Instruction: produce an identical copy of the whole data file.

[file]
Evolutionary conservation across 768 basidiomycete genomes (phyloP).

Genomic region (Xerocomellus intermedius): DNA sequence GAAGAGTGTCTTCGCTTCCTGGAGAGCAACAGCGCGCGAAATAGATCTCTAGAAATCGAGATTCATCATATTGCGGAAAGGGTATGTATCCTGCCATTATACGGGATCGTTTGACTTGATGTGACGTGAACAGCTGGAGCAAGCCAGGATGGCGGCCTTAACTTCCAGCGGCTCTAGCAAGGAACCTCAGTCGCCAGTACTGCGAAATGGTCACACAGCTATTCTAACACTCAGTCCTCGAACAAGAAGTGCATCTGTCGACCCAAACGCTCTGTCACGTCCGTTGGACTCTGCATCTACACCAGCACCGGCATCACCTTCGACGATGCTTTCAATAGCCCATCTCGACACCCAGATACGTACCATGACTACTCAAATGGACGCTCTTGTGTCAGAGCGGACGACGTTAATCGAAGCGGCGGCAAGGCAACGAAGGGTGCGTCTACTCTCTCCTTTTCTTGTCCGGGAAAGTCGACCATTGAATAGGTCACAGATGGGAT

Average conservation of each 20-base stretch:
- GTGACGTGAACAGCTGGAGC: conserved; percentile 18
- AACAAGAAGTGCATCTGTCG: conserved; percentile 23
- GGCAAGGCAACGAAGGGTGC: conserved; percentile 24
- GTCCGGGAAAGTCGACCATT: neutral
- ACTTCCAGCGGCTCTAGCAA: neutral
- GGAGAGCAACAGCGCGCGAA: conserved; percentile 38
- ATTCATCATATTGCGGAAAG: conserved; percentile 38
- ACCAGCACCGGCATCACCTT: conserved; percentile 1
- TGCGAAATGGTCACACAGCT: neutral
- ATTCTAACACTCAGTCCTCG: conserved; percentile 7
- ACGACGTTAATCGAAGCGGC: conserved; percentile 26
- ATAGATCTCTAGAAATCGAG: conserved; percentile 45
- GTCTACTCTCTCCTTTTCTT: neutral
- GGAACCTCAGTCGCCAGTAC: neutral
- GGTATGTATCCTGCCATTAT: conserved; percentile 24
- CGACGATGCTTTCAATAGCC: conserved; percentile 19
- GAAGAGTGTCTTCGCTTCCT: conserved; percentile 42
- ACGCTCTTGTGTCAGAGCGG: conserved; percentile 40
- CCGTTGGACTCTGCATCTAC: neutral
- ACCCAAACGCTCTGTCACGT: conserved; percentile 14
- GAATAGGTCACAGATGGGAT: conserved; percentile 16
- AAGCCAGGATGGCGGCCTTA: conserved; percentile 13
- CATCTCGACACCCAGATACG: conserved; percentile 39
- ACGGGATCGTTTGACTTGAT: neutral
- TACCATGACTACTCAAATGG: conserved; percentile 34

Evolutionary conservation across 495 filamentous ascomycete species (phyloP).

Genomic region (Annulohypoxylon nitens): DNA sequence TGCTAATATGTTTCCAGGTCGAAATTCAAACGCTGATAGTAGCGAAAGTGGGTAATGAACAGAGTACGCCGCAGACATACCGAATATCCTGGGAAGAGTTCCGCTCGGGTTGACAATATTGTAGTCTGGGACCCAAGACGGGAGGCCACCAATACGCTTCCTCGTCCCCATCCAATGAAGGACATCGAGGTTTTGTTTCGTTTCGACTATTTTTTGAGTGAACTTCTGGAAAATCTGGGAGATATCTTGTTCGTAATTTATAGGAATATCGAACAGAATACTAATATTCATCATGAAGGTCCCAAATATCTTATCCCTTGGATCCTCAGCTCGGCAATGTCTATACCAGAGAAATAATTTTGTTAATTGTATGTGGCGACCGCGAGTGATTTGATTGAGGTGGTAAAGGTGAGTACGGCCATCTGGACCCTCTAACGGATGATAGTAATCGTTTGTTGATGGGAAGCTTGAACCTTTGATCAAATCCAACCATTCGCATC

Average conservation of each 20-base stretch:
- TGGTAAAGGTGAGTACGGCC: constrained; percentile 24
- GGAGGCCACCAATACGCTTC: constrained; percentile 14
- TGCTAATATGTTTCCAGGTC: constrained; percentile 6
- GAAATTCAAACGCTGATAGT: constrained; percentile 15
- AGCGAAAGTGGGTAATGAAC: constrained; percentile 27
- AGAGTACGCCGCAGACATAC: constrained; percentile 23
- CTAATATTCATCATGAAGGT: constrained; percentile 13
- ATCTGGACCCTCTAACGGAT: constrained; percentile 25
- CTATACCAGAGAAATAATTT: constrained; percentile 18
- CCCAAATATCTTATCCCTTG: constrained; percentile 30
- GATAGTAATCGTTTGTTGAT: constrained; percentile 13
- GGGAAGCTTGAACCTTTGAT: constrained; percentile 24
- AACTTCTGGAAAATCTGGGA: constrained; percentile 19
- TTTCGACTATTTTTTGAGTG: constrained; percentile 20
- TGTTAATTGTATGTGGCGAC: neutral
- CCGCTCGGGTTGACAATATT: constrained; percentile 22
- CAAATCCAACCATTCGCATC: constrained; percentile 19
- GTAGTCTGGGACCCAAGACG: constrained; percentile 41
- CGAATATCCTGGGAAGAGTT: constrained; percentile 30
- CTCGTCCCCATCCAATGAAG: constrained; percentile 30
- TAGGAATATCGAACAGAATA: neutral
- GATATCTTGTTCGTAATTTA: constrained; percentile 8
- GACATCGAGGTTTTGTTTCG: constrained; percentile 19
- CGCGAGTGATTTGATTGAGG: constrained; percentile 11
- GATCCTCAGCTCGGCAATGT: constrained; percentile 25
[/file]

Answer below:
Evolutionary conservation across 768 basidiomycete genomes (phyloP).

Genomic region (Xerocomellus intermedius): DNA sequence GAAGAGTGTCTTCGCTTCCTGGAGAGCAACAGCGCGCGAAATAGATCTCTAGAAATCGAGATTCATCATATTGCGGAAAGGGTATGTATCCTGCCATTATACGGGATCGTTTGACTTGATGTGACGTGAACAGCTGGAGCAAGCCAGGATGGCGGCCTTAACTTCCAGCGGCTCTAGCAAGGAACCTCAGTCGCCAGTACTGCGAAATGGTCACACAGCTATTCTAACACTCAGTCCTCGAACAAGAAGTGCATCTGTCGACCCAAACGCTCTGTCACGTCCGTTGGACTCTGCATCTACACCAGCACCGGCATCACCTTCGACGATGCTTTCAATAGCCCATCTCGACACCCAGATACGTACCATGACTACTCAAATGGACGCTCTTGTGTCAGAGCGGACGACGTTAATCGAAGCGGCGGCAAGGCAACGAAGGGTGCGTCTACTCTCTCCTTTTCTTGTCCGGGAAAGTCGACCATTGAATAGGTCACAGATGGGAT

Average conservation of each 20-base stretch:
- GTGACGTGAACAGCTGGAGC: conserved; percentile 18
- AACAAGAAGTGCATCTGTCG: conserved; percentile 23
- GGCAAGGCAACGAAGGGTGC: conserved; percentile 24
- GTCCGGGAAAGTCGACCATT: neutral
- ACTTCCAGCGGCTCTAGCAA: neutral
- GGAGAGCAACAGCGCGCGAA: conserved; percentile 38
- ATTCATCATATTGCGGAAAG: conserved; percentile 38
- ACCAGCACCGGCATCACCTT: conserved; percentile 1
- TGCGAAATGGTCACACAGCT: neutral
- ATTCTAACACTCAGTCCTCG: conserved; percentile 7
- ACGACGTTAATCGAAGCGGC: conserved; percentile 26
- ATAGATCTCTAGAAATCGAG: conserved; percentile 45
- GTCTACTCTCTCCTTTTCTT: neutral
- GGAACCTCAGTCGCCAGTAC: neutral
- GGTATGTATCCTGCCATTAT: conserved; percentile 24
- CGACGATGCTTTCAATAGCC: conserved; percentile 19
- GAAGAGTGTCTTCGCTTCCT: conserved; percentile 42
- ACGCTCTTGTGTCAGAGCGG: conserved; percentile 40
- CCGTTGGACTCTGCATCTAC: neutral
- ACCCAAACGCTCTGTCACGT: conserved; percentile 14
- GAATAGGTCACAGATGGGAT: conserved; percentile 16
- AAGCCAGGATGGCGGCCTTA: conserved; percentile 13
- CATCTCGACACCCAGATACG: conserved; percentile 39
- ACGGGATCGTTTGACTTGAT: neutral
- TACCATGACTACTCAAATGG: conserved; percentile 34

Evolutionary conservation across 495 filamentous ascomycete species (phyloP).

Genomic region (Annulohypoxylon nitens): DNA sequence TGCTAATATGTTTCCAGGTCGAAATTCAAACGCTGATAGTAGCGAAAGTGGGTAATGAACAGAGTACGCCGCAGACATACCGAATATCCTGGGAAGAGTTCCGCTCGGGTTGACAATATTGTAGTCTGGGACCCAAGACGGGAGGCCACCAATACGCTTCCTCGTCCCCATCCAATGAAGGACATCGAGGTTTTGTTTCGTTTCGACTATTTTTTGAGTGAACTTCTGGAAAATCTGGGAGATATCTTGTTCGTAATTTATAGGAATATCGAACAGAATACTAATATTCATCATGAAGGTCCCAAATATCTTATCCCTTGGATCCTCAGCTCGGCAATGTCTATACCAGAGAAATAATTTTGTTAATTGTATGTGGCGACCGCGAGTGATTTGATTGAGGTGGTAAAGGTGAGTACGGCCATCTGGACCCTCTAACGGATGATAGTAATCGTTTGTTGATGGGAAGCTTGAACCTTTGATCAAATCCAACCATTCGCATC

Average conservation of each 20-base stretch:
- TGGTAAAGGTGAGTACGGCC: constrained; percentile 24
- GGAGGCCACCAATACGCTTC: constrained; percentile 14
- TGCTAATATGTTTCCAGGTC: constrained; percentile 6
- GAAATTCAAACGCTGATAGT: constrained; percentile 15
- AGCGAAAGTGGGTAATGAAC: constrained; percentile 27
- AGAGTACGCCGCAGACATAC: constrained; percentile 23
- CTAATATTCATCATGAAGGT: constrained; percentile 13
- ATCTGGACCCTCTAACGGAT: constrained; percentile 25
- CTATACCAGAGAAATAATTT: constrained; percentile 18
- CCCAAATATCTTATCCCTTG: constrained; percentile 30
- GATAGTAATCGTTTGTTGAT: constrained; percentile 13
- GGGAAGCTTGAACCTTTGAT: constrained; percentile 24
- AACTTCTGGAAAATCTGGGA: constrained; percentile 19
- TTTCGACTATTTTTTGAGTG: constrained; percentile 20
- TGTTAATTGTATGTGGCGAC: neutral
- CCGCTCGGGTTGACAATATT: constrained; percentile 22
- CAAATCCAACCATTCGCATC: constrained; percentile 19
- GTAGTCTGGGACCCAAGACG: constrained; percentile 41
- CGAATATCCTGGGAAGAGTT: constrained; percentile 30
- CTCGTCCCCATCCAATGAAG: constrained; percentile 30
- TAGGAATATCGAACAGAATA: neutral
- GATATCTTGTTCGTAATTTA: constrained; percentile 8
- GACATCGAGGTTTTGTTTCG: constrained; percentile 19
- CGCGAGTGATTTGATTGAGG: constrained; percentile 11
- GATCCTCAGCTCGGCAATGT: constrained; percentile 25